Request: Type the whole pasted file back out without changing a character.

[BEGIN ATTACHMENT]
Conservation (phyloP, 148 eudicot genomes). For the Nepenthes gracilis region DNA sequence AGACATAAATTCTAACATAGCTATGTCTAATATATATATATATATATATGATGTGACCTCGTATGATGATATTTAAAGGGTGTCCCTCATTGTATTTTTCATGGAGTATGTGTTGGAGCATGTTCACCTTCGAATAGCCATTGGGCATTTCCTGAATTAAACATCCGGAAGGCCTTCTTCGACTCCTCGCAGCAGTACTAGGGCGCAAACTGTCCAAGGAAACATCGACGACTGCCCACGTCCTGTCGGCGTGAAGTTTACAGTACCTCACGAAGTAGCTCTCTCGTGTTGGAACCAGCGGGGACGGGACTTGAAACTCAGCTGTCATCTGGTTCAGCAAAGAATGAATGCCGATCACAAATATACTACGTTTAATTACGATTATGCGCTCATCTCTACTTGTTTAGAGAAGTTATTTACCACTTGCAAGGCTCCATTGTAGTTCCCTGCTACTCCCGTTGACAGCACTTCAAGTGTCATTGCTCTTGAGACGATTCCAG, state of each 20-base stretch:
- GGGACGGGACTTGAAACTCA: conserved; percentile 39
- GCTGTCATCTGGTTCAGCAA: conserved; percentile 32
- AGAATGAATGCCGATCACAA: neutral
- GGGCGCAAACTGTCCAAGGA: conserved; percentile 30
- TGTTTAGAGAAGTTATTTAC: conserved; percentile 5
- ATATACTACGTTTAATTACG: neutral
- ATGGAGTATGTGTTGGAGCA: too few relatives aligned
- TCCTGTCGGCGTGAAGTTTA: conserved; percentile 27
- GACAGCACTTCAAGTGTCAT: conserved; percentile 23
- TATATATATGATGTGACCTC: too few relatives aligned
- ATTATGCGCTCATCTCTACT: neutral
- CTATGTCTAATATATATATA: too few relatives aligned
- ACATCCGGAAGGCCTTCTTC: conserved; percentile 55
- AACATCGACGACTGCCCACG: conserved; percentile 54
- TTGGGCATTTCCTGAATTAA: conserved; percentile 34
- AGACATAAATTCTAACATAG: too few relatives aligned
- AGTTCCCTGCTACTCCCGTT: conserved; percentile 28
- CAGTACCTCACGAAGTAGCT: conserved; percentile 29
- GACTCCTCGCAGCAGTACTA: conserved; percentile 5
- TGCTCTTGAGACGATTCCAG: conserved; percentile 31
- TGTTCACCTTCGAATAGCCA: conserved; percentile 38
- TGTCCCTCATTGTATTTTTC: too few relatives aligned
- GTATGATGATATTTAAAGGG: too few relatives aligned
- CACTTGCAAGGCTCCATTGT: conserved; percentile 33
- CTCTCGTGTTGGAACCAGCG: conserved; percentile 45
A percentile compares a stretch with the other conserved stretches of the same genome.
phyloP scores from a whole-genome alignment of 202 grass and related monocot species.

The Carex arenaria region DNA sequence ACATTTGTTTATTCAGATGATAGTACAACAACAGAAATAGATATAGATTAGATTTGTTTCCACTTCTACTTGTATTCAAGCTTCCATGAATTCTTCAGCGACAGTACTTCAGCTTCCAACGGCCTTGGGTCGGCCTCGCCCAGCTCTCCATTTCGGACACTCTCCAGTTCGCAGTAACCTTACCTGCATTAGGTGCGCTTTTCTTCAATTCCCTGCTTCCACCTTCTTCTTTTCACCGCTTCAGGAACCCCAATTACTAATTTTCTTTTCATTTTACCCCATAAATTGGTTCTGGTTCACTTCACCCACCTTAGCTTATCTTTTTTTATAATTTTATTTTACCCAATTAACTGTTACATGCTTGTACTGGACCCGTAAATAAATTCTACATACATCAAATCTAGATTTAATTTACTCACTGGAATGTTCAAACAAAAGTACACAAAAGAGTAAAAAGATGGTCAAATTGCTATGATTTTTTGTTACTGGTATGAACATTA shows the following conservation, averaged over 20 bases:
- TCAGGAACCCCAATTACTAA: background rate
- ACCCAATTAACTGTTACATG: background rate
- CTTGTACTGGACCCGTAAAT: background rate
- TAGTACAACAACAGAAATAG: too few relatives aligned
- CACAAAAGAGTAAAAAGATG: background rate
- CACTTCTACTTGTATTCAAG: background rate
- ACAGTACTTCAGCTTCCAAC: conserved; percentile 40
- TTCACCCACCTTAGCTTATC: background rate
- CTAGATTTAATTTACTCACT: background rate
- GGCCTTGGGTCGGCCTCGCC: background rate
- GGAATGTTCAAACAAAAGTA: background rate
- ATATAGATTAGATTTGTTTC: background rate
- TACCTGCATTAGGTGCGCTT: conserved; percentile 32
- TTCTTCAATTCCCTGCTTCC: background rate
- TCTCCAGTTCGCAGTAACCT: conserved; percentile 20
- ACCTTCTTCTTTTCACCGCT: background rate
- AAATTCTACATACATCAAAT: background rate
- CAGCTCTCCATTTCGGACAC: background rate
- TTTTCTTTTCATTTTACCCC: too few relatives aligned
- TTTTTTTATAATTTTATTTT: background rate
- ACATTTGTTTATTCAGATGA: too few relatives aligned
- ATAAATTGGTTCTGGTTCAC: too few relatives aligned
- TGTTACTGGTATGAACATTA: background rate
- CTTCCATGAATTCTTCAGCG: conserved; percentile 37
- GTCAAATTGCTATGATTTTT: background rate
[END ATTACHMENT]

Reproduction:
Conservation (phyloP, 148 eudicot genomes). For the Nepenthes gracilis region DNA sequence AGACATAAATTCTAACATAGCTATGTCTAATATATATATATATATATATGATGTGACCTCGTATGATGATATTTAAAGGGTGTCCCTCATTGTATTTTTCATGGAGTATGTGTTGGAGCATGTTCACCTTCGAATAGCCATTGGGCATTTCCTGAATTAAACATCCGGAAGGCCTTCTTCGACTCCTCGCAGCAGTACTAGGGCGCAAACTGTCCAAGGAAACATCGACGACTGCCCACGTCCTGTCGGCGTGAAGTTTACAGTACCTCACGAAGTAGCTCTCTCGTGTTGGAACCAGCGGGGACGGGACTTGAAACTCAGCTGTCATCTGGTTCAGCAAAGAATGAATGCCGATCACAAATATACTACGTTTAATTACGATTATGCGCTCATCTCTACTTGTTTAGAGAAGTTATTTACCACTTGCAAGGCTCCATTGTAGTTCCCTGCTACTCCCGTTGACAGCACTTCAAGTGTCATTGCTCTTGAGACGATTCCAG, state of each 20-base stretch:
- GGGACGGGACTTGAAACTCA: conserved; percentile 39
- GCTGTCATCTGGTTCAGCAA: conserved; percentile 32
- AGAATGAATGCCGATCACAA: neutral
- GGGCGCAAACTGTCCAAGGA: conserved; percentile 30
- TGTTTAGAGAAGTTATTTAC: conserved; percentile 5
- ATATACTACGTTTAATTACG: neutral
- ATGGAGTATGTGTTGGAGCA: too few relatives aligned
- TCCTGTCGGCGTGAAGTTTA: conserved; percentile 27
- GACAGCACTTCAAGTGTCAT: conserved; percentile 23
- TATATATATGATGTGACCTC: too few relatives aligned
- ATTATGCGCTCATCTCTACT: neutral
- CTATGTCTAATATATATATA: too few relatives aligned
- ACATCCGGAAGGCCTTCTTC: conserved; percentile 55
- AACATCGACGACTGCCCACG: conserved; percentile 54
- TTGGGCATTTCCTGAATTAA: conserved; percentile 34
- AGACATAAATTCTAACATAG: too few relatives aligned
- AGTTCCCTGCTACTCCCGTT: conserved; percentile 28
- CAGTACCTCACGAAGTAGCT: conserved; percentile 29
- GACTCCTCGCAGCAGTACTA: conserved; percentile 5
- TGCTCTTGAGACGATTCCAG: conserved; percentile 31
- TGTTCACCTTCGAATAGCCA: conserved; percentile 38
- TGTCCCTCATTGTATTTTTC: too few relatives aligned
- GTATGATGATATTTAAAGGG: too few relatives aligned
- CACTTGCAAGGCTCCATTGT: conserved; percentile 33
- CTCTCGTGTTGGAACCAGCG: conserved; percentile 45
A percentile compares a stretch with the other conserved stretches of the same genome.
phyloP scores from a whole-genome alignment of 202 grass and related monocot species.

The Carex arenaria region DNA sequence ACATTTGTTTATTCAGATGATAGTACAACAACAGAAATAGATATAGATTAGATTTGTTTCCACTTCTACTTGTATTCAAGCTTCCATGAATTCTTCAGCGACAGTACTTCAGCTTCCAACGGCCTTGGGTCGGCCTCGCCCAGCTCTCCATTTCGGACACTCTCCAGTTCGCAGTAACCTTACCTGCATTAGGTGCGCTTTTCTTCAATTCCCTGCTTCCACCTTCTTCTTTTCACCGCTTCAGGAACCCCAATTACTAATTTTCTTTTCATTTTACCCCATAAATTGGTTCTGGTTCACTTCACCCACCTTAGCTTATCTTTTTTTATAATTTTATTTTACCCAATTAACTGTTACATGCTTGTACTGGACCCGTAAATAAATTCTACATACATCAAATCTAGATTTAATTTACTCACTGGAATGTTCAAACAAAAGTACACAAAAGAGTAAAAAGATGGTCAAATTGCTATGATTTTTTGTTACTGGTATGAACATTA shows the following conservation, averaged over 20 bases:
- TCAGGAACCCCAATTACTAA: background rate
- ACCCAATTAACTGTTACATG: background rate
- CTTGTACTGGACCCGTAAAT: background rate
- TAGTACAACAACAGAAATAG: too few relatives aligned
- CACAAAAGAGTAAAAAGATG: background rate
- CACTTCTACTTGTATTCAAG: background rate
- ACAGTACTTCAGCTTCCAAC: conserved; percentile 40
- TTCACCCACCTTAGCTTATC: background rate
- CTAGATTTAATTTACTCACT: background rate
- GGCCTTGGGTCGGCCTCGCC: background rate
- GGAATGTTCAAACAAAAGTA: background rate
- ATATAGATTAGATTTGTTTC: background rate
- TACCTGCATTAGGTGCGCTT: conserved; percentile 32
- TTCTTCAATTCCCTGCTTCC: background rate
- TCTCCAGTTCGCAGTAACCT: conserved; percentile 20
- ACCTTCTTCTTTTCACCGCT: background rate
- AAATTCTACATACATCAAAT: background rate
- CAGCTCTCCATTTCGGACAC: background rate
- TTTTCTTTTCATTTTACCCC: too few relatives aligned
- TTTTTTTATAATTTTATTTT: background rate
- ACATTTGTTTATTCAGATGA: too few relatives aligned
- ATAAATTGGTTCTGGTTCAC: too few relatives aligned
- TGTTACTGGTATGAACATTA: background rate
- CTTCCATGAATTCTTCAGCG: conserved; percentile 37
- GTCAAATTGCTATGATTTTT: background rate